Smock, Combat Dress, 1960 pattern: O/Rs, British Army
Single-breasted combat smock of olive green featuring a stand & fall collar collar (with multi-stitched reinforcing), shoulder epaulettes with single button fastening, front closing consisting of a full-length exposed button fly concealing a half-length zipper, two angled breast pockets with button flaps, two pleated skirt pockets with button flaps, reinforced elbows and button cuffs. Internally, there is a drawstring around the waist, two chest pockets and a long, deep pocket running along the rear skirt with a single button fastening. All buttons are of forest green plastic.
Top left pocket button missing, lower left pocket partially detached, hole in left sleeve, damage on right sleeve and heavy soiling on the back. Heavily worn and soiled.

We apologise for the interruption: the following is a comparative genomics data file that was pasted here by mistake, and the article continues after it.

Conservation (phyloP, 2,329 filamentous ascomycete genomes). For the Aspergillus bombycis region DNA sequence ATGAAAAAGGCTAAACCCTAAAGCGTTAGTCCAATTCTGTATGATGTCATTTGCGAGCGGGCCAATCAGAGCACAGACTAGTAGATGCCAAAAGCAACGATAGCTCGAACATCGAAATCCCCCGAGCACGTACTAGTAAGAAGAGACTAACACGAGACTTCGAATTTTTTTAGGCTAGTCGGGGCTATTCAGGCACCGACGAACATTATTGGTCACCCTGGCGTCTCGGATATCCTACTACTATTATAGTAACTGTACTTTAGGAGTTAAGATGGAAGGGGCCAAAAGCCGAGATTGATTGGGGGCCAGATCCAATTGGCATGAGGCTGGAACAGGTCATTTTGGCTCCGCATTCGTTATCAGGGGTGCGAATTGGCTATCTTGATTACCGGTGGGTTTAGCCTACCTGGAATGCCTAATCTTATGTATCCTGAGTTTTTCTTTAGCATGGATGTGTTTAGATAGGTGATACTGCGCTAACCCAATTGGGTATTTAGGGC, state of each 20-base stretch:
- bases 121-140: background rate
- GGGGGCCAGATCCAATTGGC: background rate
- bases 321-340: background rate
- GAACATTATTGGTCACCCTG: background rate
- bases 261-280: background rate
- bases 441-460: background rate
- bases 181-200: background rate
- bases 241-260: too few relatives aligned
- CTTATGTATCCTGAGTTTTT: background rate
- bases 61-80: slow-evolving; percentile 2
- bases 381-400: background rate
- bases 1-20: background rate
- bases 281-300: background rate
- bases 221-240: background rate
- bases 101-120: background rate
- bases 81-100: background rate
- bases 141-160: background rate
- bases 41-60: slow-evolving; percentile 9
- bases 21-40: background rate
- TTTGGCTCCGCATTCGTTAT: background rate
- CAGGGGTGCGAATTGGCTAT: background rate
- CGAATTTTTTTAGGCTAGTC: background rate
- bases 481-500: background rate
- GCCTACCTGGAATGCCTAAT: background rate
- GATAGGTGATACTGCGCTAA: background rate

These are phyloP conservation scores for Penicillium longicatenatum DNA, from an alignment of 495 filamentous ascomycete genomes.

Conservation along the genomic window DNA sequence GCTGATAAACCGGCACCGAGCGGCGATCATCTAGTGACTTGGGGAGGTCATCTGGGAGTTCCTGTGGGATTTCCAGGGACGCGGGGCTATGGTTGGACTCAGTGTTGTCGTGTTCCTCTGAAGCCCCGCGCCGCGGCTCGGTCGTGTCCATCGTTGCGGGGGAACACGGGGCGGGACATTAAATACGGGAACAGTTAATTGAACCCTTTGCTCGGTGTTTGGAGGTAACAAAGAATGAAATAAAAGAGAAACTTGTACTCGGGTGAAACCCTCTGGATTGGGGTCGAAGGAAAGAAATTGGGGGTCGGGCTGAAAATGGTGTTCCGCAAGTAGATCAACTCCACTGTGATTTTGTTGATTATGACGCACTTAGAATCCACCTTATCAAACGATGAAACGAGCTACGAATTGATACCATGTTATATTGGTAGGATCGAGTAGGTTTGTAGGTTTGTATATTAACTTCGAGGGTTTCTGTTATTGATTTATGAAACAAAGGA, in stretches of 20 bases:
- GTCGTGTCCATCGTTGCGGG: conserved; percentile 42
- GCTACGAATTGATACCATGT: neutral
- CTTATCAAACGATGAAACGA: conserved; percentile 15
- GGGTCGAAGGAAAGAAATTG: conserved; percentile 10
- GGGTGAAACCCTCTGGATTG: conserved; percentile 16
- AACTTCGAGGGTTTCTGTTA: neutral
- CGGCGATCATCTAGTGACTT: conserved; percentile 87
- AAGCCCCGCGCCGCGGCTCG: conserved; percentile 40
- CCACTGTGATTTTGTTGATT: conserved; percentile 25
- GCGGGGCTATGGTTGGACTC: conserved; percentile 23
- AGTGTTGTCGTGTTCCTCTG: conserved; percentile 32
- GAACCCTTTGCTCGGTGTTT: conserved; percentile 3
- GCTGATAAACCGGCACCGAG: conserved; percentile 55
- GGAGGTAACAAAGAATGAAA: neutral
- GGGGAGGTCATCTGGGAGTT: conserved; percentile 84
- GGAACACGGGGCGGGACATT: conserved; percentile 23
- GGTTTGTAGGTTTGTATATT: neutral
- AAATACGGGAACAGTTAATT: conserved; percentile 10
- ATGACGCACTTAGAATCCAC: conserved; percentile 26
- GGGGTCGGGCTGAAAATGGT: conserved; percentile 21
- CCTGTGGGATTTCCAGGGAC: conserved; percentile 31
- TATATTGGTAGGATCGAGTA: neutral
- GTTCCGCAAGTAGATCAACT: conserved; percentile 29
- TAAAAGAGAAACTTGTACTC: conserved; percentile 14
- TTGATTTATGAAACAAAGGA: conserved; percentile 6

Influenced by the US M-1943 field jacket used in the Second World War, Combat Dress in its British form also adopted the layer principle whereby matching jacket and trousers could be worn in summer, with additional layers added beneath to improve insulation in colder temperatures.
In the first winter of the Korean War of 1950/51 British contingents made do with US supplied winter clothing, and the later 29th Independent Infantry Brigade wore Second World War vintage camouflage windproof to supplement Battledress and woollen jerseys. Under trial during that period was a uniform that was later designated as 1950 pattern Combat Dress and was available in time for the winter of 1951/52. Although not universally issued this was standard clothing for those in theatre, equally granted to soldiers serving in Germany in the Rhine Army in the late 1950s, but for winter wear only. With the termination of National Service in the early 1960s the uniform was reclassified and issued universally to all troops, known as the 1960 pattern Combat Dress, not being replaced until camouflage DPM uniforms were adopted in 1968 (oddly known as '1960 pattern DPM Combat Dress').